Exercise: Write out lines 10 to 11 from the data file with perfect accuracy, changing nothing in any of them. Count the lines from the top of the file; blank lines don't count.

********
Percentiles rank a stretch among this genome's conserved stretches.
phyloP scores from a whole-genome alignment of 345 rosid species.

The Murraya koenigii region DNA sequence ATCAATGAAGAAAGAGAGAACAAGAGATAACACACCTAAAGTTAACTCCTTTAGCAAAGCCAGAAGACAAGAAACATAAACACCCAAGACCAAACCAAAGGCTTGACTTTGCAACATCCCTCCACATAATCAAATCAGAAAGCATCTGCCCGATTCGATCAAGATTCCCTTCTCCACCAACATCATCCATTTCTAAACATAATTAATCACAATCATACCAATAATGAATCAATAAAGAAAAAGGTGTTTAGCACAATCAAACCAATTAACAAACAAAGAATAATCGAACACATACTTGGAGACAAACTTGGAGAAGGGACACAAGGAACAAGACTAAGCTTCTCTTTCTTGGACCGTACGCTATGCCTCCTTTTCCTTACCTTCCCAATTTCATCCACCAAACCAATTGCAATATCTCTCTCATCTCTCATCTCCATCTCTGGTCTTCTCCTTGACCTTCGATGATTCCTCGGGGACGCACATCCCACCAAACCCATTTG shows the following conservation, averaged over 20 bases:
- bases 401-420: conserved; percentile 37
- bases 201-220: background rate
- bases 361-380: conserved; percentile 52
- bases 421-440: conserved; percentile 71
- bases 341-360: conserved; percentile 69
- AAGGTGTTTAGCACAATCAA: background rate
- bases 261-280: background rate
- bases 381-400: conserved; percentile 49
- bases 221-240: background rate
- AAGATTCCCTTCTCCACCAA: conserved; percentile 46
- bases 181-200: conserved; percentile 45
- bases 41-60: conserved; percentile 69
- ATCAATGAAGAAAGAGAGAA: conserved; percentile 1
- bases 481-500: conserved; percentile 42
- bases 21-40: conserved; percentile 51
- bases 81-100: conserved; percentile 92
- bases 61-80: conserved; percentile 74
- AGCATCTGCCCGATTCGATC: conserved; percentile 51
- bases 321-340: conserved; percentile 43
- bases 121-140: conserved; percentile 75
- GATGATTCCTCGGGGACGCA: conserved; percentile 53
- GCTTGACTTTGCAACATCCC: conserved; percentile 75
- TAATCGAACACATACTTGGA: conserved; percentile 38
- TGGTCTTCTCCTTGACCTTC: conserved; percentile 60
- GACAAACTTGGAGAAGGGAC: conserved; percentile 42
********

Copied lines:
- bases 261-280: background rate
- bases 381-400: conserved; percentile 49